• taomom

    It’s interesting that Tesero and Valero have spent millions via Prop 23 to convince me that they are scumbags of the first order. Before this campaign I hadn’t really heard of either of them. Now I will go out of my way not to purchase any product from them. 7 million dollars well spent?

    Other than dumping oil into the ocean and destroying vast swathes of the ecosystem, it’s hard to imagine an more ingenious way for an oil company to tarnish its image than bankrolling Prop 23. The stockholders of Tesero and Valero should fire the boards of directors of those companies, and the new board of directors should fire the CEOs over this loss-inducing, negative publicity stunt.

  • OtherPointOfView

    It looks like the solar products people and the educated snobs are for this proposition. Does this mean that 45% of the people in California are uneducated masses? Actually, I hope it loses so more jobs will go to other states. The supposedly educated elite fails to realize that being under educated doesn’t mean you’re stupid and an extended education by right wing professors doesn’t mean you’re smart.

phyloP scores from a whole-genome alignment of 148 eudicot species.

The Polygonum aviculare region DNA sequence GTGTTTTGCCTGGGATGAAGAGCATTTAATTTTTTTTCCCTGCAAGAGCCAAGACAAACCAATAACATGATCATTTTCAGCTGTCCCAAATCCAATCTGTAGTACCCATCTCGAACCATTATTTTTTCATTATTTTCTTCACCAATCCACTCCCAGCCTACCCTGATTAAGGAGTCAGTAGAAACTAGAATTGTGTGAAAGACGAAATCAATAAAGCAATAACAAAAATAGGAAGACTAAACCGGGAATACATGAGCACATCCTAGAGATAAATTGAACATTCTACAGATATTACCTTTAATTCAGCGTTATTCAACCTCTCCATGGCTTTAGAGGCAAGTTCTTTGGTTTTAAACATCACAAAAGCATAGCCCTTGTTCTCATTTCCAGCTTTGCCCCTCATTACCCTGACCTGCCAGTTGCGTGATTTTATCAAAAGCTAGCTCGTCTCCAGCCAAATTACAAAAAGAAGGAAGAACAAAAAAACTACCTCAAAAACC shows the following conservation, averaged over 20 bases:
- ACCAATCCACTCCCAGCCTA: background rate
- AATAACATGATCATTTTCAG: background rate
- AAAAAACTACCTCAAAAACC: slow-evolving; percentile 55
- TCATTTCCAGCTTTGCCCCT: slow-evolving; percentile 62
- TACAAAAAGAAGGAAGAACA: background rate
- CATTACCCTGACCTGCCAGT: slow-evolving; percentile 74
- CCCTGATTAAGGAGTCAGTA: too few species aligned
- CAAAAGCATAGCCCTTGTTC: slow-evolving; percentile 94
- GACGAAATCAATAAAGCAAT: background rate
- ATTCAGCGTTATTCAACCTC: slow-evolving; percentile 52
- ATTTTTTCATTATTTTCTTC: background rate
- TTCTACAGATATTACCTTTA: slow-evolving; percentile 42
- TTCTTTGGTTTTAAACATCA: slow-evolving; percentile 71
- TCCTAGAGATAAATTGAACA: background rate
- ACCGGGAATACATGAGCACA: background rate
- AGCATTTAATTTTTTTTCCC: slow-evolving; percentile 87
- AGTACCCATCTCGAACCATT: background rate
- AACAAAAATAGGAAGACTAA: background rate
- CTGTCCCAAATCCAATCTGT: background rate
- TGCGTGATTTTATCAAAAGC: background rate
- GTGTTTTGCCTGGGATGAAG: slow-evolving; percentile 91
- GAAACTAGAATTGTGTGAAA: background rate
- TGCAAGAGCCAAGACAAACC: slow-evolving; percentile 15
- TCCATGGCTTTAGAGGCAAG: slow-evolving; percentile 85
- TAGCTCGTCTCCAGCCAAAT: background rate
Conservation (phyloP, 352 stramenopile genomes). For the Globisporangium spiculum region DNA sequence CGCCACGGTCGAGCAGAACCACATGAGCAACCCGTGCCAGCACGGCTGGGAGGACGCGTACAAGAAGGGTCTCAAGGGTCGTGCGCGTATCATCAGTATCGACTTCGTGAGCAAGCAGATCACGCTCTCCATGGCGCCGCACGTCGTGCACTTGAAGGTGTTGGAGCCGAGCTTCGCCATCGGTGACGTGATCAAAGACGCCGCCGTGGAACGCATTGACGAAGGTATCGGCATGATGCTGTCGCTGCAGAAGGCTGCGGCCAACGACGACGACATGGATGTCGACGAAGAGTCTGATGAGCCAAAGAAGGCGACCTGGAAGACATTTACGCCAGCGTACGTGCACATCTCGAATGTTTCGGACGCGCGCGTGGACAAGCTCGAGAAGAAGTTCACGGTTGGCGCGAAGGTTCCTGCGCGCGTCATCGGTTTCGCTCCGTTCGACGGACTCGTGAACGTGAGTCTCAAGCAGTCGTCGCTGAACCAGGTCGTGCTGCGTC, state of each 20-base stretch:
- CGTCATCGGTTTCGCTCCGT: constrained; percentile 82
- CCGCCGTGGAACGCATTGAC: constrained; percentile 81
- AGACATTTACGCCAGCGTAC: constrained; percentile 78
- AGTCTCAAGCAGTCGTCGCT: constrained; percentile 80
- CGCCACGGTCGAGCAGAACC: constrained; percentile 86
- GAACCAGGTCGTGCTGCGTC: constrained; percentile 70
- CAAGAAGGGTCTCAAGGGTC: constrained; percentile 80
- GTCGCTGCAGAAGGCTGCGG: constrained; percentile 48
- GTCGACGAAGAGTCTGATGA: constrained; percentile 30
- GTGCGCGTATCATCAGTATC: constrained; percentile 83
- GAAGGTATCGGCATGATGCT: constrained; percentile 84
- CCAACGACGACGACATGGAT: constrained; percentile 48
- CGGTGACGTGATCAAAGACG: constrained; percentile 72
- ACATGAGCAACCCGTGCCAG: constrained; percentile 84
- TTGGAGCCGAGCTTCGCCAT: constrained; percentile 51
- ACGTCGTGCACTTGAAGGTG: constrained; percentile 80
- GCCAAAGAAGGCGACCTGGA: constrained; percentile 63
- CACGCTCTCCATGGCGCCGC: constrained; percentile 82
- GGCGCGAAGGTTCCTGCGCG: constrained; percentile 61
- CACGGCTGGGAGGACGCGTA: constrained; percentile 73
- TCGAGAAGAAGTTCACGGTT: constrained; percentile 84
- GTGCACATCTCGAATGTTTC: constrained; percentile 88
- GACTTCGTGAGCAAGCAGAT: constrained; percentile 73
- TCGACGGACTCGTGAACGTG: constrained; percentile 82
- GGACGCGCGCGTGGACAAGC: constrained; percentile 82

• LindsayNRDC

    Initial Comment: Yes, one big argument against Prop. 23 is that the measure is largely funded by out-of-state oil companies, which is true. You can clearly see from the graphs that, although the No on Prop. 23 camp has raised more money, individual contributions make up the majority of their total funds and almost 700 times more than the individual contributions for the Yes on Prop. 23 campaign. Those graphs don’t lie. It is industry that wants Prop. 23 to pass, and the people of California as a whole do NOT want this. Show the “big Texas oil companies” that they have no place meddling in California politics to satisfy their greed. Send them packing. Vote NO on Prop. 23.


  • Jim23